the missing css combinator

on
January 13, 2010

Sometimes a long-lasting, nagging problem can take concrete form in the weirdest of circumstances. Something that's been bothering you for a very long time at a rather subconscious level suddenly leaps forward and calls out for immediate attention. More concretely, this article will be about a css combinator oddly lacking from our list of options, not even mentioned in the latest css3 specs (as far as I know).

the problem

First of all, let's take some time to define the problem. If you're serious about web design and css you've probably learned how to think web components rather than web pages by now. Style a component, style possible variants, use them everywhere and style them according to a changing context. This is a very clean way of working, but effectively not truly supported in css yet. Not even in the most experimental of specs.

<div class="focusBlock"> <header>...</header> <section>...</section> <footer>...</footer> </div>

Consider the html code above. A simple focus block (a somewhat generic name for a block that can be used for whatever content promotion - can be used in main content, contextual column and even navigation column). I've used some html5 elements to make the function of the nested elements a little clearer. The difficulty here is that just about anything can be nested within the section part of our focus block. For all you know (and care), they nest an article with its own header and footer section inside. That's where our styling problems start.

/* focus block ....................... */ .focusBlock>header

The little piece of css above shows the best way to style the focus block as a component. The > combinator makes sure that nested components don't inherit unnecessary styling rules belonging to the focus block. This method can already be used in all browsers (except for IE6). Sadly there's no real IE6 alternative to make it work well, and leaving it as is leads to rather ungraceful degradation. Annoying, but not the core issue right now.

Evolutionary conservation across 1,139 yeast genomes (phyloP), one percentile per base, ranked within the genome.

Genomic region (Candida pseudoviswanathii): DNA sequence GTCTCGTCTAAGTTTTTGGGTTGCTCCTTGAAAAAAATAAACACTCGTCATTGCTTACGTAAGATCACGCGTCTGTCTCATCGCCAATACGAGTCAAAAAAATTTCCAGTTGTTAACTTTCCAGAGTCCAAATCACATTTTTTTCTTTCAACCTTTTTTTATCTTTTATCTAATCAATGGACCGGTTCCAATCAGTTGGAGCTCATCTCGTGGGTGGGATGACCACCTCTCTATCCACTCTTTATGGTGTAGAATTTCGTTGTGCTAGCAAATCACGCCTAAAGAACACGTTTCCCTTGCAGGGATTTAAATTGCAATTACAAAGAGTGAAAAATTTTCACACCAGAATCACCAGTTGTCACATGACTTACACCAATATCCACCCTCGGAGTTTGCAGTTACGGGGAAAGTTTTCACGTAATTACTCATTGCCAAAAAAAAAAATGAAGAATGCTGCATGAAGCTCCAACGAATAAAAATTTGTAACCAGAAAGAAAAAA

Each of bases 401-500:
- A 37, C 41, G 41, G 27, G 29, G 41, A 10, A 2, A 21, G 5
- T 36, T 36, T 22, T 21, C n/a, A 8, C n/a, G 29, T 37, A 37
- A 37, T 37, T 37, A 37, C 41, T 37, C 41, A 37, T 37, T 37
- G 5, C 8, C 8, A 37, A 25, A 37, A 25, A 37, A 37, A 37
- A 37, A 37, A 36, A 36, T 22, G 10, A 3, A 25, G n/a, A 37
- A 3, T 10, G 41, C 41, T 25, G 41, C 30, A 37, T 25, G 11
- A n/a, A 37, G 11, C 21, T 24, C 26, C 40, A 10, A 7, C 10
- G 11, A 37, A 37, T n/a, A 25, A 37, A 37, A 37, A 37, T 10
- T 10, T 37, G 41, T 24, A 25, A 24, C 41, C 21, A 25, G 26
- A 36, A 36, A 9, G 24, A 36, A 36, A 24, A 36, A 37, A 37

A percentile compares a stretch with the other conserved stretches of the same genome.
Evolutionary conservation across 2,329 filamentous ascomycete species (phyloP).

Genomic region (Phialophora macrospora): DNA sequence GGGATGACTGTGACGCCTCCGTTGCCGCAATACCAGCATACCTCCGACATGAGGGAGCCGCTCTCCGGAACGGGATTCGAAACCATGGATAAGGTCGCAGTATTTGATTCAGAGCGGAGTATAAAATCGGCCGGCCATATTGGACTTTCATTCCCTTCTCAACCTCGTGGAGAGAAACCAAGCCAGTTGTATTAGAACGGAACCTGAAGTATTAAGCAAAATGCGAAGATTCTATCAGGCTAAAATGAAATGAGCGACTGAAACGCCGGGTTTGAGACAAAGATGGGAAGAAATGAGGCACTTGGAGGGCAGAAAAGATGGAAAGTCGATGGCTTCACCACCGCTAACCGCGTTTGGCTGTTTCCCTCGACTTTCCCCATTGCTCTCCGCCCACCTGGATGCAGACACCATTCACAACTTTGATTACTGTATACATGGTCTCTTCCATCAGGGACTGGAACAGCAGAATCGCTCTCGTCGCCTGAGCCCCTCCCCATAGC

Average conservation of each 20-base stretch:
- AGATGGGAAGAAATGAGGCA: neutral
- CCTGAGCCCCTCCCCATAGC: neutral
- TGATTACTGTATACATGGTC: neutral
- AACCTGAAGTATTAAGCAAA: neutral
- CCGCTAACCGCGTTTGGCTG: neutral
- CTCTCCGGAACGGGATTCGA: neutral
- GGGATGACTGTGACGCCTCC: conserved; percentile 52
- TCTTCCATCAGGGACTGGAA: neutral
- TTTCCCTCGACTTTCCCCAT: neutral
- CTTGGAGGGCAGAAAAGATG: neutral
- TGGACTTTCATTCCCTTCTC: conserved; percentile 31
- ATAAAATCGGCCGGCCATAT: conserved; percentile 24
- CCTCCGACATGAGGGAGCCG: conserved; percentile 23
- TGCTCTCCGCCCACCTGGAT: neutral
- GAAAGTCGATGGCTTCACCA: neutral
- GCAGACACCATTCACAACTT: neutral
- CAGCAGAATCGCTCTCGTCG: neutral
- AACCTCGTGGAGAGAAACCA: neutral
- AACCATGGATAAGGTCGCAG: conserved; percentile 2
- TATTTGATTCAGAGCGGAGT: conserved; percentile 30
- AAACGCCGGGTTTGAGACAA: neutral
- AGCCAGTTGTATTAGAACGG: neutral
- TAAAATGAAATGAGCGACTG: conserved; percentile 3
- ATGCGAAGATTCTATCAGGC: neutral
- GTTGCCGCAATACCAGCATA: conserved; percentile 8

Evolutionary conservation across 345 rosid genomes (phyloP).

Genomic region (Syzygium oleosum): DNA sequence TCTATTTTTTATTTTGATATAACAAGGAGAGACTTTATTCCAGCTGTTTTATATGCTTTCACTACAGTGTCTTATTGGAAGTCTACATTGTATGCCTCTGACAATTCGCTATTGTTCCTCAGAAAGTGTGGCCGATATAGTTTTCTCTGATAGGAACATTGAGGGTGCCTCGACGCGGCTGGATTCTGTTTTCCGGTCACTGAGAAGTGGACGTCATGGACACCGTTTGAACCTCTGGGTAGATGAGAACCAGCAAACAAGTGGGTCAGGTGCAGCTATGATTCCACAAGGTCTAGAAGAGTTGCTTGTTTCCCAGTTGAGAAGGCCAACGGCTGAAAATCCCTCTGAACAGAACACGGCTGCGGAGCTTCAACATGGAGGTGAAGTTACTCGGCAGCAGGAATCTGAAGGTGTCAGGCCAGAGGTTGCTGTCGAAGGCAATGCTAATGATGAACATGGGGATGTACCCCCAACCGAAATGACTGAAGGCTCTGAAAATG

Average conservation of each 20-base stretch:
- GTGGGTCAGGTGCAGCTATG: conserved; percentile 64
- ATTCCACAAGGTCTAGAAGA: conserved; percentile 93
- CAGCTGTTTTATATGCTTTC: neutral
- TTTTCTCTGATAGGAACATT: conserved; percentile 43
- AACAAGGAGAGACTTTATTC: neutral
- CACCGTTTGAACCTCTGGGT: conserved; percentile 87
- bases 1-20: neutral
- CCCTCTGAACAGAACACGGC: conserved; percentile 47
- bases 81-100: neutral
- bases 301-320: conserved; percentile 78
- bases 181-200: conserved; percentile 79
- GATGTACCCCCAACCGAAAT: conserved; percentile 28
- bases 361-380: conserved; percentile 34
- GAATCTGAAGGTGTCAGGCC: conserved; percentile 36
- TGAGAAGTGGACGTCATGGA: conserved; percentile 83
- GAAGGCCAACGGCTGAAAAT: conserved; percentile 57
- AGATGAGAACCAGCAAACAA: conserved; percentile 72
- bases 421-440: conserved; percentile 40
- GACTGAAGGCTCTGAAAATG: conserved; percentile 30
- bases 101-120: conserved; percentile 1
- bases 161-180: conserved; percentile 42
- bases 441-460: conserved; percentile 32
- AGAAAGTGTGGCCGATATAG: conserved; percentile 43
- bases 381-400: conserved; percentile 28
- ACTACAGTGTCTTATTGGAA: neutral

The child combinator (as it is called) is a really helpful tool, but when taking a closer look it doesn't really provide a one on one match for our problem. There are two situations where it will fail horribly. First of all adding wrappers (usually divs) inside the focus block (and around the header, section and footer) will break the css completely. I know these elements are considered a "temporary setback" among the powers that be, but even then extra structural elements (with structural relevance, not added for mere graphical trickery) could mess up the css. Not good.

Even if you think the first reason is not strong enough, there's always a couple of functional tags that could equally break the css. What if you need to add a form or link tag (we can do that now!) around the header/section/footer? It will again break the css you've written before, even though the elements you've added have little relevance to content and style. It's a shame that every time such changes are made we have to go back to the css to fix things.

the solution

What we're missing is a combinator with a functionality that lies between the space combinator and the child combinator. A combinator that expresses that a selector can be anywhere below its parent, but only the first (level) it encounters will receive the css rules. What this combinator should be named or which symbol should be used is not something I'd like to worry about, but his functionality is painfully missing from our css today (and tomorrow). It's the only way to express the style of component in a truly flexible and logical way.

conclusion

I can respect the relative complexity of implementing such a combinator, but I believe it's an important functionality that would finally enable us to translate a design to css the same way we conceive it with our minds. I find it a little strange that such a combinator is still missing, so I assume there were good reasons to neglect such a combinator in the past. That said, I hope this article presents some solid arguments to possibly re-open an older discussion.